The College of Agricultural and Life Sciences provides opportunities for study in a wide variety of department majors and interdisciplinary programs or specializations. In some instances, majors and degrees are offered cooperatively with other schools and colleges at UW–Madison. Students are responsible for knowing academic requirements for graduation and should consult with an advisor regularly.
Freshmen are encouraged to declare a degree and major so that an advisor can be assigned in their area of interest, but students are encouraged to change majors if academic or professional goals change. However, incoming first-year students unsure about which CALS major to declare may opt to remain undeclared while exploring their options. Interested students should contact CALS Transitional Advising and Outreach Services for more information. In addition to their major, students may also elect to complete one or more certificate programs. See the Certificate Programs Offered—Official List for a complete list. Some of the certificate programs offered in CALS are available to students across campus, regardless of their major.
Agricultural and Applied Economics, B.S.
Agricultural Business Management, B.S.
Animal Sciences, B.S.
Biochemistry, B.S. (CALS)
Biological Systems Engineering, B.S.
Biology, B.S. (CALS)
Business Management for Agricultural and Life Sciences, Certificate
Community and Environmental Sociology, B.S.
Dairy Science, B.S.
Development Economics, Certificate
Environmental Sciences, B.S. (CALS)
Food Science, B.S.
Food Systems, Certificate
Forest Science, B.S.
Genetics and Genomics, B.S.
Global Health, B.S.
Global Health, Certificate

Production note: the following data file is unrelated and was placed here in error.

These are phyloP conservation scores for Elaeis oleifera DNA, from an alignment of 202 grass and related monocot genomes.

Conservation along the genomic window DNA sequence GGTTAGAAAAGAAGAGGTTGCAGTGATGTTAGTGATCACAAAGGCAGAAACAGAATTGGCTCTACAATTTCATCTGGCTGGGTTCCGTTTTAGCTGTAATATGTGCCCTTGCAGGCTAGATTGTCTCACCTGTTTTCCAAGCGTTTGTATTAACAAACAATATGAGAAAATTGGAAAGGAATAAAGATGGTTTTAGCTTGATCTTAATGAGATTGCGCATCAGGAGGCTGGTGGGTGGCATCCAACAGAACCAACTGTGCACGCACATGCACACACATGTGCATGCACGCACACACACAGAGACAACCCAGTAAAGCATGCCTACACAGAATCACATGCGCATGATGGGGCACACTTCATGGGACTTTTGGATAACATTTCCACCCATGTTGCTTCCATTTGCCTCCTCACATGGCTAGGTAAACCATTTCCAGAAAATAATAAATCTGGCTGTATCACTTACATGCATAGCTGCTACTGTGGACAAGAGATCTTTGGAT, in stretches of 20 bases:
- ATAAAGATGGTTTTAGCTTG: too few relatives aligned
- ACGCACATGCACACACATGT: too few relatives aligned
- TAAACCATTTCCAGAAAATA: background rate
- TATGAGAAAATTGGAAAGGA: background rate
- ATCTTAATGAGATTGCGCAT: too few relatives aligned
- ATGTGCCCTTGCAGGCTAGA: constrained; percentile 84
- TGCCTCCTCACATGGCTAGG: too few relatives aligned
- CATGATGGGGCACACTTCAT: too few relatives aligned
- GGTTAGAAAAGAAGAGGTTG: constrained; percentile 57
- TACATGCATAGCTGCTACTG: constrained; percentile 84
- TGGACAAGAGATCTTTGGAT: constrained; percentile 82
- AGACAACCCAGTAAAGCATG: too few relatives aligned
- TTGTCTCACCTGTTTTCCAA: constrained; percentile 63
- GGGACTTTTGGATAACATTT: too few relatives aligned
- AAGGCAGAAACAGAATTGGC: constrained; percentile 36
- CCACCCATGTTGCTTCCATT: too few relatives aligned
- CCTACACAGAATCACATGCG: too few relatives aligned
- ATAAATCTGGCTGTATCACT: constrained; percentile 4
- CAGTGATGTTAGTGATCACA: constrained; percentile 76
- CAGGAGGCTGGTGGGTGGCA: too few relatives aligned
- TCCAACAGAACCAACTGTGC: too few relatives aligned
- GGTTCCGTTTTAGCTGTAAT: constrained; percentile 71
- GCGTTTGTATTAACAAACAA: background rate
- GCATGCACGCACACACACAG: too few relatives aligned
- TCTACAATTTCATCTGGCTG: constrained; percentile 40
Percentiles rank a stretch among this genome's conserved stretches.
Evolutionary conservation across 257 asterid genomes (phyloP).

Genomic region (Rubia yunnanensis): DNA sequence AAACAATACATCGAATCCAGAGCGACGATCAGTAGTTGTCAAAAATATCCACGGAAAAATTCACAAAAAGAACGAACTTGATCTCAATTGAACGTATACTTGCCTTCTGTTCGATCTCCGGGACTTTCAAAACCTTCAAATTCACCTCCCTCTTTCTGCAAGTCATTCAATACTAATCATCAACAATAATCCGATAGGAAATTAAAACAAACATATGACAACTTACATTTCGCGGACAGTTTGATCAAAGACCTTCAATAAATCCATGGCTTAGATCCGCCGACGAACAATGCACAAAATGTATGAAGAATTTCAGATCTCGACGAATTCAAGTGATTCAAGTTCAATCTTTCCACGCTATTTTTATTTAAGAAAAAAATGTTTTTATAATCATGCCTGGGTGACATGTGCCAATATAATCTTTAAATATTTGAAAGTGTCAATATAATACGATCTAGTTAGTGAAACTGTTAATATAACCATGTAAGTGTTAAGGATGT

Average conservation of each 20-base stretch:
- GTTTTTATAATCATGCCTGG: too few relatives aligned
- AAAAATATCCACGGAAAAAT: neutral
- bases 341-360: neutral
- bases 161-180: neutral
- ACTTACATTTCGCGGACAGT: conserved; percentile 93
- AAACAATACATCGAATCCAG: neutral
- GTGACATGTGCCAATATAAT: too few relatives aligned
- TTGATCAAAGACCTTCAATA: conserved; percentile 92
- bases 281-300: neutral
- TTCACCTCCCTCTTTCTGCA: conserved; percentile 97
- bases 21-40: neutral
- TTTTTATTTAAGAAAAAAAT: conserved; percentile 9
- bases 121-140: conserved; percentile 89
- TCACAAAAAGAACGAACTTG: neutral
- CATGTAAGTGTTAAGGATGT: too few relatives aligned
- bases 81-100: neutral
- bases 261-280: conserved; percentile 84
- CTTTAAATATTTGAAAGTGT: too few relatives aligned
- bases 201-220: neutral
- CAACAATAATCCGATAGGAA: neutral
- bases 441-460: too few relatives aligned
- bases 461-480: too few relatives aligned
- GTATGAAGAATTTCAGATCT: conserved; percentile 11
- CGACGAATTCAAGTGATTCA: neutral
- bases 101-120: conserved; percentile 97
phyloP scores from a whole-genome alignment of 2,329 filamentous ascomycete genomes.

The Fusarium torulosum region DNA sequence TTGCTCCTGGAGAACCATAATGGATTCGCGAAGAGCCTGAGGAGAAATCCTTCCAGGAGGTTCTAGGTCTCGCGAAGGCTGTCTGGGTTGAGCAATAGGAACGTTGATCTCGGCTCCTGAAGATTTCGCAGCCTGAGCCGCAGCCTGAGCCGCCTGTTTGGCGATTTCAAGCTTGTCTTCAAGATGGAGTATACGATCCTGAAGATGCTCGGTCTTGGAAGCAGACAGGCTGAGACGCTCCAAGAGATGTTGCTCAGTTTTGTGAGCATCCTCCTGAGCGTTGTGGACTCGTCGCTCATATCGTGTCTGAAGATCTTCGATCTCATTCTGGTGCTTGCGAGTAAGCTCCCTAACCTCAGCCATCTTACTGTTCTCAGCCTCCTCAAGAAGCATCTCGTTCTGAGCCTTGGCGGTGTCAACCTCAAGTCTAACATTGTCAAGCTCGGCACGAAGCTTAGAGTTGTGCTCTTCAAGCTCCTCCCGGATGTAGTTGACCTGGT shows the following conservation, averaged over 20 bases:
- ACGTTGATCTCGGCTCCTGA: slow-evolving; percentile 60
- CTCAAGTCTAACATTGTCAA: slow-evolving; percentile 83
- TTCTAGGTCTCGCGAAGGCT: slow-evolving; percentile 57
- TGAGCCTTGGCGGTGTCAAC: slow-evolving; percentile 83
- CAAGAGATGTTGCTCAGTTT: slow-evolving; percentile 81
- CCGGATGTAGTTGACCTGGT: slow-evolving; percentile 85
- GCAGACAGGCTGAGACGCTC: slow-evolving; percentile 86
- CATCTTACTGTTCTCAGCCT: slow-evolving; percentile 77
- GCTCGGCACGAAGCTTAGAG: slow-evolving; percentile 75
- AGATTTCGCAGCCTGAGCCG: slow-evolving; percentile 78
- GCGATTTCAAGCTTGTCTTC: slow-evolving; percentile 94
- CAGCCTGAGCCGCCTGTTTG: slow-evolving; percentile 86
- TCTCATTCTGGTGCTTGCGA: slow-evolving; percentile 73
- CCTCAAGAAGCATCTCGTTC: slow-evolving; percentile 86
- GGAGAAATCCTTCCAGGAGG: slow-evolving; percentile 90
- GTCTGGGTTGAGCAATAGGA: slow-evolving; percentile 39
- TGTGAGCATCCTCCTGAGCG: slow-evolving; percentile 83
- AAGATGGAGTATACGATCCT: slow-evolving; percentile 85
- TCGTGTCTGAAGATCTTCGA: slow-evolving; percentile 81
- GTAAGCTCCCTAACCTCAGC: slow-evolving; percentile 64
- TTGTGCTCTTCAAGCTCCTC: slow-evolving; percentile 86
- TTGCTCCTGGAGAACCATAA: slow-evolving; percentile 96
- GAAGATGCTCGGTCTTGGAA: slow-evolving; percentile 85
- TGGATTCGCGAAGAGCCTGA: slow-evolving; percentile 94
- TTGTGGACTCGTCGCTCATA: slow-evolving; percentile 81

Individual Major, B.S.
Life Sciences Communication, B.S.
Microbiology, B.S. (CALS)
Nutritional Sciences, B.S.
Nutritional Sciences, B.S. Nutrition and Dietetics
Organic Agriculture, Certificate
Plant Pathology, B.S.
Science of Fermented Food and Beverages, Certificate
Soil Science, B.S.
Wildlife Ecology, B.S.
Academic and Career Advising
Regardless of your major, CALS has professionals to help students navigate their UW–Madison educational experience. The Office of Academic Affairs links students to the resources they need, and assists students who are exploring major and career options. All students have assigned academic advisors in their major, who, along with faculty mentors in those majors, provide CALS students more specialized academic, and pre-professional advising.
As the academic dean’s office for CALS, the Office of Academic Affairs assists students with university and college policies and procedures such as changing a major, transferring into CALS, awarding dean's list, interpreting degree audit for graduation, student appeals, and more.
CALS Office of Academic Affairs
116 Agricultural Hall
1450 Linden Drive
Madison, WI 53706
Dean on Call
The Dean on Call assists all CALS students with urgent issues and questions about academic policies and procedures. This service is available in person and remotely from 1-3pm on Mondays, Tuesdays, Thursdays, and Fridays during the academic year and several days a week during the summer. Come to 116 Agricultural Hall during Dean on Call hours OR complete the online Dean on Call form and a Dean on Call will be in contact with you as soon as the next Dean on Call drop-in hours are offered. See the CALS website for more information.
CALS Career Services provides resources and advising for students to explore career interests and develop skills as they seek employment, internships, or admission to graduate or professional programs. Advising appointment and programming information can be found on the Career Services website. Academic advisors and faculty in every CALS major provide specialized career and pre-professional advising.
CALS offers 24 majors in a broad area of topics encompassed within the life sciences and agriculture. Options include “undecided” for those students who know they are interested in these areas but are uncertain about which specific major to choose.
Admissions for incoming first-year and transfer students is handled centrally through the UW-Madison Office of Admissions and Recruitment. However, through this process you will be directly admitted into CALS if you choose a CALS major, including the CALS undecided option. CALS majors do not have enrollment caps, and most do not have special admissions criteria.